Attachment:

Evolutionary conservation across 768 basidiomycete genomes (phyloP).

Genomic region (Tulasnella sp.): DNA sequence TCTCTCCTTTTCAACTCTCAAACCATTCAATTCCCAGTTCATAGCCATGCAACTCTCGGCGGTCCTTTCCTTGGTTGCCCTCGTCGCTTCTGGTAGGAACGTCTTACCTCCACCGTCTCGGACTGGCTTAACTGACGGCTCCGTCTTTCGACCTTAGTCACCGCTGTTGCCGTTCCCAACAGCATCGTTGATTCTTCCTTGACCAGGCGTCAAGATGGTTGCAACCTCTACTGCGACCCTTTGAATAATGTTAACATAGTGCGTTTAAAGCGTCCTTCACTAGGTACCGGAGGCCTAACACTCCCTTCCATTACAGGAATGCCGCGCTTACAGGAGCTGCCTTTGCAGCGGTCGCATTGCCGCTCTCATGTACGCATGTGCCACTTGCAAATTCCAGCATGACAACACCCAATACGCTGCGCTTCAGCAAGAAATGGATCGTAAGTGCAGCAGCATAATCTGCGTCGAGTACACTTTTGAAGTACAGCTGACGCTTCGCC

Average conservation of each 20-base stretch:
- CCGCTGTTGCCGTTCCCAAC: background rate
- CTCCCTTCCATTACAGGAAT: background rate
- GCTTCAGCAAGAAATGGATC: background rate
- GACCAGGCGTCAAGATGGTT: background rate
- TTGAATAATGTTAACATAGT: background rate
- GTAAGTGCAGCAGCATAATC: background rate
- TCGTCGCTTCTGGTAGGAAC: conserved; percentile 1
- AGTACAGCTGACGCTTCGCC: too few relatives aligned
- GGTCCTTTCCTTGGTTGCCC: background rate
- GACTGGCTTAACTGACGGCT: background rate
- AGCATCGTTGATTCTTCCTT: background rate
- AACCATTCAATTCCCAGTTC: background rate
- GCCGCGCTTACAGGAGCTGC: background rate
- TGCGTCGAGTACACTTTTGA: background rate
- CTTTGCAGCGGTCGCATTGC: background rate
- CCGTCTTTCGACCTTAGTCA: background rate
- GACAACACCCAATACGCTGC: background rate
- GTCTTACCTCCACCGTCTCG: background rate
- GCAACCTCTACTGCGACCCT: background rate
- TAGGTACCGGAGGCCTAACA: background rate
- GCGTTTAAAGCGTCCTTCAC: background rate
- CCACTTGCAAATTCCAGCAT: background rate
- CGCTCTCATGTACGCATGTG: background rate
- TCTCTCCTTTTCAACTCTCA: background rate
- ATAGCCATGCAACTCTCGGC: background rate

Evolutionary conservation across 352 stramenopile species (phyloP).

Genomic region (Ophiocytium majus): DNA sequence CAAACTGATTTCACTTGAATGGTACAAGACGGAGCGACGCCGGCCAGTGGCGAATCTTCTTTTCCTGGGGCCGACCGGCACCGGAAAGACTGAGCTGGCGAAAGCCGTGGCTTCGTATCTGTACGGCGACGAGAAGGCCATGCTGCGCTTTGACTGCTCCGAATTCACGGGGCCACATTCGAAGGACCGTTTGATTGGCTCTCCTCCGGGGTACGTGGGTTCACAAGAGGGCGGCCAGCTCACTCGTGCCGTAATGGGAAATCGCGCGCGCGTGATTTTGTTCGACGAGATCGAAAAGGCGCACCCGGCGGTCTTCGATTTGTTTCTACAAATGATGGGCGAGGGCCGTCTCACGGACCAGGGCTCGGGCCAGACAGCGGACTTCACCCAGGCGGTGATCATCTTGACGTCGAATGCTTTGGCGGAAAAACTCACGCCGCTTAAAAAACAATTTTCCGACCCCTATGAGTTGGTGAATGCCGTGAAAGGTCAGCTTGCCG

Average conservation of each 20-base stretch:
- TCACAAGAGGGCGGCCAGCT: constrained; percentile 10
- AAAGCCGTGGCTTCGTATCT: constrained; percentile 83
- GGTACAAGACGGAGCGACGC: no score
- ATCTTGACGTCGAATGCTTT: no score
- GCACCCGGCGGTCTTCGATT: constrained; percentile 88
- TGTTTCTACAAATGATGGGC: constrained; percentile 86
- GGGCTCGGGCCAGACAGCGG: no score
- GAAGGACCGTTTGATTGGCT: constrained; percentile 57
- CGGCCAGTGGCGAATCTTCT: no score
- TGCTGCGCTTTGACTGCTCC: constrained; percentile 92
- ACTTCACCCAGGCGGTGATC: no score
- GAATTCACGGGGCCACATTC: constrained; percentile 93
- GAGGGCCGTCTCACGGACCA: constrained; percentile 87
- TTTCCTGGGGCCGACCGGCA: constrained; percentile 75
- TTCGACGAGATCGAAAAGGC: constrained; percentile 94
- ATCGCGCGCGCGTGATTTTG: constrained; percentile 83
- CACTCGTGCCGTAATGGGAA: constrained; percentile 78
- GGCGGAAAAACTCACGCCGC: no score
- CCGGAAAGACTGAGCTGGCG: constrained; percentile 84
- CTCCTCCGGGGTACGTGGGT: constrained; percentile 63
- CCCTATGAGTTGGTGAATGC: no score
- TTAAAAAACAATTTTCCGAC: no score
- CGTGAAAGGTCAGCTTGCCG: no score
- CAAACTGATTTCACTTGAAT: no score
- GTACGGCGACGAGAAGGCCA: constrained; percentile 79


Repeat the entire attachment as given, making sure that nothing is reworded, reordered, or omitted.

Evolutionary conservation across 768 basidiomycete genomes (phyloP).

Genomic region (Tulasnella sp.): DNA sequence TCTCTCCTTTTCAACTCTCAAACCATTCAATTCCCAGTTCATAGCCATGCAACTCTCGGCGGTCCTTTCCTTGGTTGCCCTCGTCGCTTCTGGTAGGAACGTCTTACCTCCACCGTCTCGGACTGGCTTAACTGACGGCTCCGTCTTTCGACCTTAGTCACCGCTGTTGCCGTTCCCAACAGCATCGTTGATTCTTCCTTGACCAGGCGTCAAGATGGTTGCAACCTCTACTGCGACCCTTTGAATAATGTTAACATAGTGCGTTTAAAGCGTCCTTCACTAGGTACCGGAGGCCTAACACTCCCTTCCATTACAGGAATGCCGCGCTTACAGGAGCTGCCTTTGCAGCGGTCGCATTGCCGCTCTCATGTACGCATGTGCCACTTGCAAATTCCAGCATGACAACACCCAATACGCTGCGCTTCAGCAAGAAATGGATCGTAAGTGCAGCAGCATAATCTGCGTCGAGTACACTTTTGAAGTACAGCTGACGCTTCGCC

Average conservation of each 20-base stretch:
- CCGCTGTTGCCGTTCCCAAC: background rate
- CTCCCTTCCATTACAGGAAT: background rate
- GCTTCAGCAAGAAATGGATC: background rate
- GACCAGGCGTCAAGATGGTT: background rate
- TTGAATAATGTTAACATAGT: background rate
- GTAAGTGCAGCAGCATAATC: background rate
- TCGTCGCTTCTGGTAGGAAC: conserved; percentile 1
- AGTACAGCTGACGCTTCGCC: too few relatives aligned
- GGTCCTTTCCTTGGTTGCCC: background rate
- GACTGGCTTAACTGACGGCT: background rate
- AGCATCGTTGATTCTTCCTT: background rate
- AACCATTCAATTCCCAGTTC: background rate
- GCCGCGCTTACAGGAGCTGC: background rate
- TGCGTCGAGTACACTTTTGA: background rate
- CTTTGCAGCGGTCGCATTGC: background rate
- CCGTCTTTCGACCTTAGTCA: background rate
- GACAACACCCAATACGCTGC: background rate
- GTCTTACCTCCACCGTCTCG: background rate
- GCAACCTCTACTGCGACCCT: background rate
- TAGGTACCGGAGGCCTAACA: background rate
- GCGTTTAAAGCGTCCTTCAC: background rate
- CCACTTGCAAATTCCAGCAT: background rate
- CGCTCTCATGTACGCATGTG: background rate
- TCTCTCCTTTTCAACTCTCA: background rate
- ATAGCCATGCAACTCTCGGC: background rate

Evolutionary conservation across 352 stramenopile species (phyloP).

Genomic region (Ophiocytium majus): DNA sequence CAAACTGATTTCACTTGAATGGTACAAGACGGAGCGACGCCGGCCAGTGGCGAATCTTCTTTTCCTGGGGCCGACCGGCACCGGAAAGACTGAGCTGGCGAAAGCCGTGGCTTCGTATCTGTACGGCGACGAGAAGGCCATGCTGCGCTTTGACTGCTCCGAATTCACGGGGCCACATTCGAAGGACCGTTTGATTGGCTCTCCTCCGGGGTACGTGGGTTCACAAGAGGGCGGCCAGCTCACTCGTGCCGTAATGGGAAATCGCGCGCGCGTGATTTTGTTCGACGAGATCGAAAAGGCGCACCCGGCGGTCTTCGATTTGTTTCTACAAATGATGGGCGAGGGCCGTCTCACGGACCAGGGCTCGGGCCAGACAGCGGACTTCACCCAGGCGGTGATCATCTTGACGTCGAATGCTTTGGCGGAAAAACTCACGCCGCTTAAAAAACAATTTTCCGACCCCTATGAGTTGGTGAATGCCGTGAAAGGTCAGCTTGCCG

Average conservation of each 20-base stretch:
- TCACAAGAGGGCGGCCAGCT: constrained; percentile 10
- AAAGCCGTGGCTTCGTATCT: constrained; percentile 83
- GGTACAAGACGGAGCGACGC: no score
- ATCTTGACGTCGAATGCTTT: no score
- GCACCCGGCGGTCTTCGATT: constrained; percentile 88
- TGTTTCTACAAATGATGGGC: constrained; percentile 86
- GGGCTCGGGCCAGACAGCGG: no score
- GAAGGACCGTTTGATTGGCT: constrained; percentile 57
- CGGCCAGTGGCGAATCTTCT: no score
- TGCTGCGCTTTGACTGCTCC: constrained; percentile 92
- ACTTCACCCAGGCGGTGATC: no score
- GAATTCACGGGGCCACATTC: constrained; percentile 93
- GAGGGCCGTCTCACGGACCA: constrained; percentile 87
- TTTCCTGGGGCCGACCGGCA: constrained; percentile 75
- TTCGACGAGATCGAAAAGGC: constrained; percentile 94
- ATCGCGCGCGCGTGATTTTG: constrained; percentile 83
- CACTCGTGCCGTAATGGGAA: constrained; percentile 78
- GGCGGAAAAACTCACGCCGC: no score
- CCGGAAAGACTGAGCTGGCG: constrained; percentile 84
- CTCCTCCGGGGTACGTGGGT: constrained; percentile 63
- CCCTATGAGTTGGTGAATGC: no score
- TTAAAAAACAATTTTCCGAC: no score
- CGTGAAAGGTCAGCTTGCCG: no score
- CAAACTGATTTCACTTGAAT: no score
- GTACGGCGACGAGAAGGCCA: constrained; percentile 79